The most popular method of implantation has been subcoronary valve replacement.21 Although this method requires knowledge of the spatial relationships of the aortic root, it does not alter the natural tissues of the aortic root substantially. In that sense, it is somewhat less of an operation than aortic root replacement techniques, but in another sense, it may be more difficult to perform reproducibly. The data from the Freestyle series22 show that there is remarkably high probability (95% to 100%) that the bioprosthetic valve will be competent or have no more than mild regurgitation regardless of the technique chosen for implantation. Risk of hemorrhage may be less and it may be more easily controlled with subcoronary valve replacement or root inclusion technique than with full-root replacement technique because the bioprosthesis is completely enclosed within the natural aorta so that the only source of major bleeding is the readily accessible aortotomy. Risk of operation was lowest using subcoronary valve implant techniques (5.0% vs. 9.3% for full root), even though the patients were older with two thirds being over the age of 70 years.21 Subcoronary technique also required less myocardial ischemia time by about 20 minutes compared to the aortic root techniques.21 Less xenograft aorta is inserted when the subcoronary valve replacement is used and may account for a somewhat less frequency of thromboembolism. Xenograft aorta will ultimately calcify even though anticalcification agents are added to the fixative because retardation of calcification in the aorta is less effective than in the leaflet tissue. The possible exception may be the use of BioLinx technology,4 because AlCl3 appears to be more effective than other agents in inhibiting aortic calcification. This may also be in favor of using a subcoronary valve implantation technique so that more of the patient's own flexible aorta is preserved. On the other hand, the most perfect early and late implants in terms of valve competence were achieved by full-root replacement technique.

Aortic root pathology encountered at operation surely affected choice of operation.22 Aortic root pathology often dictates replacement of the aortic root or ascending aorta, favoring full-root replacement compared to the other techniques in which the bioprosthesis is enclosed within the aortic root. Aortic root replacement operations, however, require more time to perform by about 20 to 30 minutes. This was especially important when aortic valve replacement was accompanied by aortocoronary bypass. Taken in sum, a longer procedure, more complex aortic root pathology, and more exposed suture lines in complete aortic root replacement procedures may extract a higher early death rate after operation than when other methods are employed. By 7 years, however, actuarial analysis22 indicates little difference in survival when subcoronary implant technique is compared to full-root technique (62.0% vs. 67.7% freedom from death).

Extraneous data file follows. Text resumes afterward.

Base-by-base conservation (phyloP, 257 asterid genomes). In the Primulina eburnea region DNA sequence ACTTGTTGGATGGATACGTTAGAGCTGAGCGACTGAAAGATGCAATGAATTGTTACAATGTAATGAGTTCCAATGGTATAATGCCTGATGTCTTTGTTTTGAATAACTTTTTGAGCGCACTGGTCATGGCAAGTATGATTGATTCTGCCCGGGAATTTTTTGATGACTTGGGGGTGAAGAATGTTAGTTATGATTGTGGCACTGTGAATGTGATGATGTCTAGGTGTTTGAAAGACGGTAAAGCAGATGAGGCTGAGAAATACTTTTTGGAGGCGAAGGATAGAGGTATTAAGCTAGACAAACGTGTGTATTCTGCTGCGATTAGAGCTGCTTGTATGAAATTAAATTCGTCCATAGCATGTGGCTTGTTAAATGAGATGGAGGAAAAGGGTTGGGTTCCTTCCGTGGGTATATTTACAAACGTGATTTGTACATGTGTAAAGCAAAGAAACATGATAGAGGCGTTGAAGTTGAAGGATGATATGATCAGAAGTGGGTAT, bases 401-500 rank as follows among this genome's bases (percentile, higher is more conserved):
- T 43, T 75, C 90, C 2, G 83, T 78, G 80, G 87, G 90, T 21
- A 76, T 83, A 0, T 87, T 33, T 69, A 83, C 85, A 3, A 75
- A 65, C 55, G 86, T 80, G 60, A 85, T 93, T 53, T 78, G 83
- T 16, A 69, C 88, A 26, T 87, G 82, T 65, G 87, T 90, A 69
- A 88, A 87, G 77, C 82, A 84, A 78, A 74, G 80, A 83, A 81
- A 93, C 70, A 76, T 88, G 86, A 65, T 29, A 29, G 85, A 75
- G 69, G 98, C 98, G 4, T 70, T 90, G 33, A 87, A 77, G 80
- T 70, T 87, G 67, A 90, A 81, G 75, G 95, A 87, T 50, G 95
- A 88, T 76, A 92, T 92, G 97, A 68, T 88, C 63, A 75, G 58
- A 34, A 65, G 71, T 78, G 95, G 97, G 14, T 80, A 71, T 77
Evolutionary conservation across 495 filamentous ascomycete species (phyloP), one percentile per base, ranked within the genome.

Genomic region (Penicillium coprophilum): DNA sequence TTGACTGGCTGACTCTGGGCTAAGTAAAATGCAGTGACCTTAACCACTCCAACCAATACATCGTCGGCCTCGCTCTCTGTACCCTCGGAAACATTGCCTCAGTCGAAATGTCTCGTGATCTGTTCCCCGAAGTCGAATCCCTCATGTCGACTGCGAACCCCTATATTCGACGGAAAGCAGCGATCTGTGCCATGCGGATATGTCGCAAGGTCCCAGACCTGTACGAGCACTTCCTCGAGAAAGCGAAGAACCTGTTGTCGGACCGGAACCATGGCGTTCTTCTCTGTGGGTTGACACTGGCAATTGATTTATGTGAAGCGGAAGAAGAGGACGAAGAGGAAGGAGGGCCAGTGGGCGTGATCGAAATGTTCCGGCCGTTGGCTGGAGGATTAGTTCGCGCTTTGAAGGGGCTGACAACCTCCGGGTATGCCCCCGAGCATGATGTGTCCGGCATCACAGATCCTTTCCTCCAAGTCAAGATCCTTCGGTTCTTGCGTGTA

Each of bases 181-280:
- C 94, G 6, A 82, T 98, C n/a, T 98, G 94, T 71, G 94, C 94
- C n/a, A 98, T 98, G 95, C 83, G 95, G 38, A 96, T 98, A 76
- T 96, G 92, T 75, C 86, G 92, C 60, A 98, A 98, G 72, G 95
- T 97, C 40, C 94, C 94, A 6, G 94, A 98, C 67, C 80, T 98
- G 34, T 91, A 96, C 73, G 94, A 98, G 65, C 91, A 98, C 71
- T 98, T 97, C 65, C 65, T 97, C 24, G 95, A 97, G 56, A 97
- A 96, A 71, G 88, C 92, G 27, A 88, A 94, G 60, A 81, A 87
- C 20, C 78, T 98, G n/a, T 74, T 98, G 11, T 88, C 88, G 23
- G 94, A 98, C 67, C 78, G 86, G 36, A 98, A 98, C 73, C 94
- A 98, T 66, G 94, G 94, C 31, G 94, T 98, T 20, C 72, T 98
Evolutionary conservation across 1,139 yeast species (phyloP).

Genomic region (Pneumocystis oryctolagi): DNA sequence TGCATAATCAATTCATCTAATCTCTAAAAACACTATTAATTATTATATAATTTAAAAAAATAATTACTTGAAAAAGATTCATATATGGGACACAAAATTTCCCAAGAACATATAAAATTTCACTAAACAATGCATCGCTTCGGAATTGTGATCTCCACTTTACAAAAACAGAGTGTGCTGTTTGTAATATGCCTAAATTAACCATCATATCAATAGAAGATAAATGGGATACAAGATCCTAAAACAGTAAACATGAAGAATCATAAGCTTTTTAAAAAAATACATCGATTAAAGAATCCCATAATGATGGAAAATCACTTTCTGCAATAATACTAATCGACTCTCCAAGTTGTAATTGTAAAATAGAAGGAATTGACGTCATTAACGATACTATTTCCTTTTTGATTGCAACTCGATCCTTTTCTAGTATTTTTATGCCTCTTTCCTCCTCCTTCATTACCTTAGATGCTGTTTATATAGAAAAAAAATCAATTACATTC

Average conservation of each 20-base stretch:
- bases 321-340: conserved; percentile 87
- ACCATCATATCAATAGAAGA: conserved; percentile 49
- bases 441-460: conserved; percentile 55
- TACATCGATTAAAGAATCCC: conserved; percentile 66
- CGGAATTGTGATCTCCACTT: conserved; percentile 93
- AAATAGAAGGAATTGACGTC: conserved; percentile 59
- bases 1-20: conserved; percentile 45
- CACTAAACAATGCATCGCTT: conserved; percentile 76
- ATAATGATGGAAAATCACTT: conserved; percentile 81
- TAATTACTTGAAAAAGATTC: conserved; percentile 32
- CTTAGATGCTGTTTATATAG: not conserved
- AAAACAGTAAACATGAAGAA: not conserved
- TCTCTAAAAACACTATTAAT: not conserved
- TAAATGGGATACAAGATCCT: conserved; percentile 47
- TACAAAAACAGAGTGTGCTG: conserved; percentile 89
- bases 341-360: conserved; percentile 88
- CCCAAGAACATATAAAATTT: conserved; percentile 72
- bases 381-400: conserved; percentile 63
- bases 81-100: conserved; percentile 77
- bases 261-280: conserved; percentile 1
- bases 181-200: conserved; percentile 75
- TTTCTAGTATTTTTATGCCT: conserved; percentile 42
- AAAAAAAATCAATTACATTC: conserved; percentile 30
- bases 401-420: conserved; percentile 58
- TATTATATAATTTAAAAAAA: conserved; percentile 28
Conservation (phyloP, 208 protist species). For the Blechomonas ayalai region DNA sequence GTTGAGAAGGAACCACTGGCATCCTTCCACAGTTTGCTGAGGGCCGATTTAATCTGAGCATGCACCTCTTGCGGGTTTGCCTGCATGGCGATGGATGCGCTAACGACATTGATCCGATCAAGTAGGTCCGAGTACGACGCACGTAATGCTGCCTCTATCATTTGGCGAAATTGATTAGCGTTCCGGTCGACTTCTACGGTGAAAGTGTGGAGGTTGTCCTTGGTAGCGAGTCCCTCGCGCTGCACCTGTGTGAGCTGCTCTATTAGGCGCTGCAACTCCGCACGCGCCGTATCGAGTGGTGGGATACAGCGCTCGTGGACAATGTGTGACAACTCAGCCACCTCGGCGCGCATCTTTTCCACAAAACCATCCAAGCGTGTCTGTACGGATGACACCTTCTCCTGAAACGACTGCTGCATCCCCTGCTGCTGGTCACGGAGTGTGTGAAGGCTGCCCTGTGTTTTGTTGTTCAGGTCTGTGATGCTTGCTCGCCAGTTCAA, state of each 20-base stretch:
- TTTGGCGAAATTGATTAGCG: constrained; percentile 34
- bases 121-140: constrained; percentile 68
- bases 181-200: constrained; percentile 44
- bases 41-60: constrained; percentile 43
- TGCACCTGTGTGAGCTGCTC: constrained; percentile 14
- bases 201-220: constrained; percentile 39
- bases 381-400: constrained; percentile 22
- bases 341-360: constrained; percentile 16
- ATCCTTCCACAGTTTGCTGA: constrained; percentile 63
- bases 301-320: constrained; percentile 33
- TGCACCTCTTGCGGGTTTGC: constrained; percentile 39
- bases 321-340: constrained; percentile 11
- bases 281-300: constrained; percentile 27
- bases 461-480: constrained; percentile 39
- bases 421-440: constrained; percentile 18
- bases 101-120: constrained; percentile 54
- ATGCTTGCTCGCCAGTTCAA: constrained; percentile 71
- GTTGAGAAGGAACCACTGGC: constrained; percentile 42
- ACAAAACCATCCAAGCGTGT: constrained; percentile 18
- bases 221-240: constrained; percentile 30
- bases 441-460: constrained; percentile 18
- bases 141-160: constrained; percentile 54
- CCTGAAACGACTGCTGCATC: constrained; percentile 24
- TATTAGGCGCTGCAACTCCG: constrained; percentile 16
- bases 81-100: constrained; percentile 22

Hemodynamic Performance

The remarkable functional improvement may be related to excellent hemodynamic performance of the stentless bioprosthesis. These xenografts have very favorable hemodynamic performance, even in the smallest sizes, and are therefore ideally suited for the patient with a small aortic root.47,48 By eliminating the stent, a larger valve can be implanted in the patient's aortic root. Mean systolic gradients are low, generally less than 10 mm Hg. Mean gradients across the various sizes of the Medtronic Freestyle valve22 have shown about 15 mm Hg for 19-mm bioprostheses, with the larger valves having lower mean transvalvular gradients. These gradients approach those of homograft valves, which are only slightly higher than the normal aortic valve. Low transvalvular gradients were sustained during mid-term follow-up. Over the first several months after implantation of a stentless heterograft, effective valve orifice area actually increases and there is measurable regression in left ventricular hypertrophy as the left ventricle undergoes remodeling with improved function.4953 In general, a 10% to 20% reduction in left ventricular mass occurs over the first 6 to 12 months and stabilizes at that point. In a prospective, randomized study Walther et al54 found a greater regression of left ventricular hypertrophy in patients receiving stentless bioprostheses compared to other types of valve prostheses. Maselli et al55 and Jin et al56 both reported a more rapid and complete resolution of left ventricular hypertrophy and greater improvement in left ventricular function when either aortic homograft or a stentless porcine bioprosthesis was used for aortic valve replacement as compared to stented bioprostheses or mechanical valves. A previously reported reduction in transvalvular gradient observed in the first year after operation stabilized and remained constant up to the 4-year mark.21 Effective valve area has been consistently good even in small size valves allowing implantation of 19-mm or 21-mm prostheses without enlargement of the aortic root with expectation that hemodynamic performance will be good.16 Low transvalvular gradient and large effective orifice area even in 19-mm and 21-mm valves reduce the possibility of patient-to-prosthesis size mismatch and are associated with rapid resolution of left ventricular hypertrophy.